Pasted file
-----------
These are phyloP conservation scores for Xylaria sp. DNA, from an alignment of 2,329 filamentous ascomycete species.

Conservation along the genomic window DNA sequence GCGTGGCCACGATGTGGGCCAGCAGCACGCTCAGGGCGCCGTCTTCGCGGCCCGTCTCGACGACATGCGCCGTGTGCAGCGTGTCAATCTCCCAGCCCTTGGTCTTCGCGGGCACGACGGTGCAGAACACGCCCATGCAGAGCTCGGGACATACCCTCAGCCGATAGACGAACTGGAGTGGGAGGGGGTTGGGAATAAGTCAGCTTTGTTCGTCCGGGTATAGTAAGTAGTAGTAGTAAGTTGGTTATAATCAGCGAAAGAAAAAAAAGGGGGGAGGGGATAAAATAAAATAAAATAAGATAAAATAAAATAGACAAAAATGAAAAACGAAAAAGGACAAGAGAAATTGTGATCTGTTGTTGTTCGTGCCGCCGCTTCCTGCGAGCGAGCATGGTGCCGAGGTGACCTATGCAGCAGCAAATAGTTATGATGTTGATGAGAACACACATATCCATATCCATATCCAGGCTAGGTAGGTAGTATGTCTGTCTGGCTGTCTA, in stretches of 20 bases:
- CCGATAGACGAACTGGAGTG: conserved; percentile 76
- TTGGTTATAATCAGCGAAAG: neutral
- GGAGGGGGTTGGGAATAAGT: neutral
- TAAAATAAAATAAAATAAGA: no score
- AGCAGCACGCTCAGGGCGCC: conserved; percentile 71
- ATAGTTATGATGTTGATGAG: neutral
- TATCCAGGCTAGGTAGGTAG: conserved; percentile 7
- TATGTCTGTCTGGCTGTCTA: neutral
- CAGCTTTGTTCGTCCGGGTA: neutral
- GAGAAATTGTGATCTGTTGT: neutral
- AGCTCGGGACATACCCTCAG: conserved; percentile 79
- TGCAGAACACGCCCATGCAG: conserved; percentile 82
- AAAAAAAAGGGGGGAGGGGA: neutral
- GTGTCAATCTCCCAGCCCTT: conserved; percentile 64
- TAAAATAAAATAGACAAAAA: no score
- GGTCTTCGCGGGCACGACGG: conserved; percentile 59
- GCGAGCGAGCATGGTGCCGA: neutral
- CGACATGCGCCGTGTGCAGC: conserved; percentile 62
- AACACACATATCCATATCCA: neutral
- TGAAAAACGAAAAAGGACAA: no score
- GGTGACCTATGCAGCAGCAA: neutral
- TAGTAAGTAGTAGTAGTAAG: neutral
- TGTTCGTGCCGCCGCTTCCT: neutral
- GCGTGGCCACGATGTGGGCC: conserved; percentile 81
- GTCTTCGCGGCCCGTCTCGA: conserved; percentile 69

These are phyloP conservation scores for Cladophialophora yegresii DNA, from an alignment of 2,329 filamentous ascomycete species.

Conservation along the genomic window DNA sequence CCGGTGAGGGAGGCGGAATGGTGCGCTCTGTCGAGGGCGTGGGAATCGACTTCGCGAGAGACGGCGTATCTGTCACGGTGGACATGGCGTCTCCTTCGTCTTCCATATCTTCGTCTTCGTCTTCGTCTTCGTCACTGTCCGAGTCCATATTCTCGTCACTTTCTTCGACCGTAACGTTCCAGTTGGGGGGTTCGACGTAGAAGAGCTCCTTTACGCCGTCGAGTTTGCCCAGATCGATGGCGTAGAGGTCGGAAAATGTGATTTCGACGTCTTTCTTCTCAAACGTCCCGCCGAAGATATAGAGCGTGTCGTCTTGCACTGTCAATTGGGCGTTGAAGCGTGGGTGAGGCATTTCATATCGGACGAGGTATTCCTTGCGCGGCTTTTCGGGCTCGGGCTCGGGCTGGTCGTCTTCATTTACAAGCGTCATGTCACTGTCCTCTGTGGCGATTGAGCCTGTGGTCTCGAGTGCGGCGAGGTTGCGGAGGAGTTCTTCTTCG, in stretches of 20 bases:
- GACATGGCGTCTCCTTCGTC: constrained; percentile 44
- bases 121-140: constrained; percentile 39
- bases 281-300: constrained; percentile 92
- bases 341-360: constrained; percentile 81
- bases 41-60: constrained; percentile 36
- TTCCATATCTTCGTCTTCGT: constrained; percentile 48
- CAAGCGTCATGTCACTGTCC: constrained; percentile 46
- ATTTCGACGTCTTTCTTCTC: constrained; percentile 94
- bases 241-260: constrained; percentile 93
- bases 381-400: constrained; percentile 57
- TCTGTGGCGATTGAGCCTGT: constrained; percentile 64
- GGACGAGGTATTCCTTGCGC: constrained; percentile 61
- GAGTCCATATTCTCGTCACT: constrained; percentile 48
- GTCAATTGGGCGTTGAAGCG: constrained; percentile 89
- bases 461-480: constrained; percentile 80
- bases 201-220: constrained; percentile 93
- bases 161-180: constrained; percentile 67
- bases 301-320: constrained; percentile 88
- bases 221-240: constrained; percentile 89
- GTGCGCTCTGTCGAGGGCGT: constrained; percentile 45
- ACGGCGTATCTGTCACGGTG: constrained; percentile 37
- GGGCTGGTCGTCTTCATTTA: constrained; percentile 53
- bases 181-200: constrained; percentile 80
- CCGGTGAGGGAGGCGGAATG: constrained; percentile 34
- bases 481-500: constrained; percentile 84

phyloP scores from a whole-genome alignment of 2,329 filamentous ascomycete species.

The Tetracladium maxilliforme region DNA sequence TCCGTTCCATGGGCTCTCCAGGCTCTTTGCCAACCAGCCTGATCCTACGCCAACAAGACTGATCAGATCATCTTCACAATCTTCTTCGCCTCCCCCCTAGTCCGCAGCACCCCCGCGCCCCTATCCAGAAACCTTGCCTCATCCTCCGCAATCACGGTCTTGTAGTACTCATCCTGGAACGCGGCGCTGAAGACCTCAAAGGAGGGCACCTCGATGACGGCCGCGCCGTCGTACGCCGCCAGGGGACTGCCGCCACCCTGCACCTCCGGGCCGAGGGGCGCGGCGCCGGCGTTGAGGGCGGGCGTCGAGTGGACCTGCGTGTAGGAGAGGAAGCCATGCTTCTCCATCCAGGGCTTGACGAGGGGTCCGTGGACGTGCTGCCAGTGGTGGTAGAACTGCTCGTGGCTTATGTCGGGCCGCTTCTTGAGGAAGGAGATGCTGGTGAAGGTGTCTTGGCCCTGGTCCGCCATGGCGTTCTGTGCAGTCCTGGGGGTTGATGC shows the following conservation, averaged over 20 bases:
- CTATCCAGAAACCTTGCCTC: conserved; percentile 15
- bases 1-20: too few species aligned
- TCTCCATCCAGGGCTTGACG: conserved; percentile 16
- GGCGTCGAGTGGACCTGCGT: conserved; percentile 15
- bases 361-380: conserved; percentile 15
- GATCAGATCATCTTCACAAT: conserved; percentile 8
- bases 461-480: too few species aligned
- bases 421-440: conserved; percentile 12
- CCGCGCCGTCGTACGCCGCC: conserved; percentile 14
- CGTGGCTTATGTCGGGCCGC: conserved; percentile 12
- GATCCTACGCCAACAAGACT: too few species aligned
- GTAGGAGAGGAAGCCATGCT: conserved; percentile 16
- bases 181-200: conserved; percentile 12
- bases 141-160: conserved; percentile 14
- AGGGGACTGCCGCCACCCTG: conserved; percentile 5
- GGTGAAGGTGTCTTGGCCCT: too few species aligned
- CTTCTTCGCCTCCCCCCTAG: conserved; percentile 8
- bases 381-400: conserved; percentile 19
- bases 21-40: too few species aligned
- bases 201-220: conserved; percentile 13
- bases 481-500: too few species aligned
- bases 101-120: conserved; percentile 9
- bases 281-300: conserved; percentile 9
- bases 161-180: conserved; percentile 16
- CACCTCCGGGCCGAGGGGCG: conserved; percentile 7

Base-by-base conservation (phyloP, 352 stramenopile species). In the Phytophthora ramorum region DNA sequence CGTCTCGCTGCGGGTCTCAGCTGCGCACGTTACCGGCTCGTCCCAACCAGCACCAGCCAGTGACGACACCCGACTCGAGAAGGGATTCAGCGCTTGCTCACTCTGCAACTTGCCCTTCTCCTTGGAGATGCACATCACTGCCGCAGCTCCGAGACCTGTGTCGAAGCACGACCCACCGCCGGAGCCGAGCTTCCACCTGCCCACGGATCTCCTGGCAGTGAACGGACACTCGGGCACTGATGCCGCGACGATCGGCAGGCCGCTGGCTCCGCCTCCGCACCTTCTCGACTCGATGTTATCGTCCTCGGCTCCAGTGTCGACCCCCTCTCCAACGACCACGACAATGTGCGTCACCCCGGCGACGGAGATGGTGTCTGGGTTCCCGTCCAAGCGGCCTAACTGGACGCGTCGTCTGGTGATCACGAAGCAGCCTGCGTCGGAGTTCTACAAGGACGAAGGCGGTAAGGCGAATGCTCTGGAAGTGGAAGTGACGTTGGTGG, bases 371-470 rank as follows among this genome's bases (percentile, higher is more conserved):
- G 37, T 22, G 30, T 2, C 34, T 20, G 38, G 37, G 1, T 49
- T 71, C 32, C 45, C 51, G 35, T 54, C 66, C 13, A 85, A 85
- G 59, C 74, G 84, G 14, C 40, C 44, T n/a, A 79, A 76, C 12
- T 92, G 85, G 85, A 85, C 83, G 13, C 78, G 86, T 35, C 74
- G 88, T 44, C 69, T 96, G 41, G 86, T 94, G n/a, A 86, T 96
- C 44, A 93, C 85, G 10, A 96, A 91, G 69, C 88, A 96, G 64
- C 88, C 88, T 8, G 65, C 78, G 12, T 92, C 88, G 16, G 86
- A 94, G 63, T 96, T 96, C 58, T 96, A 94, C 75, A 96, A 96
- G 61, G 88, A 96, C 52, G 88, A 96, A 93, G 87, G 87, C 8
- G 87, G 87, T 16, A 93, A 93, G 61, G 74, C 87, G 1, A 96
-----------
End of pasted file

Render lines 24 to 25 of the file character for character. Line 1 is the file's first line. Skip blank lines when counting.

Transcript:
- TAGTAAGTAGTAGTAGTAAG: neutral
- TGTTCGTGCCGCCGCTTCCT: neutral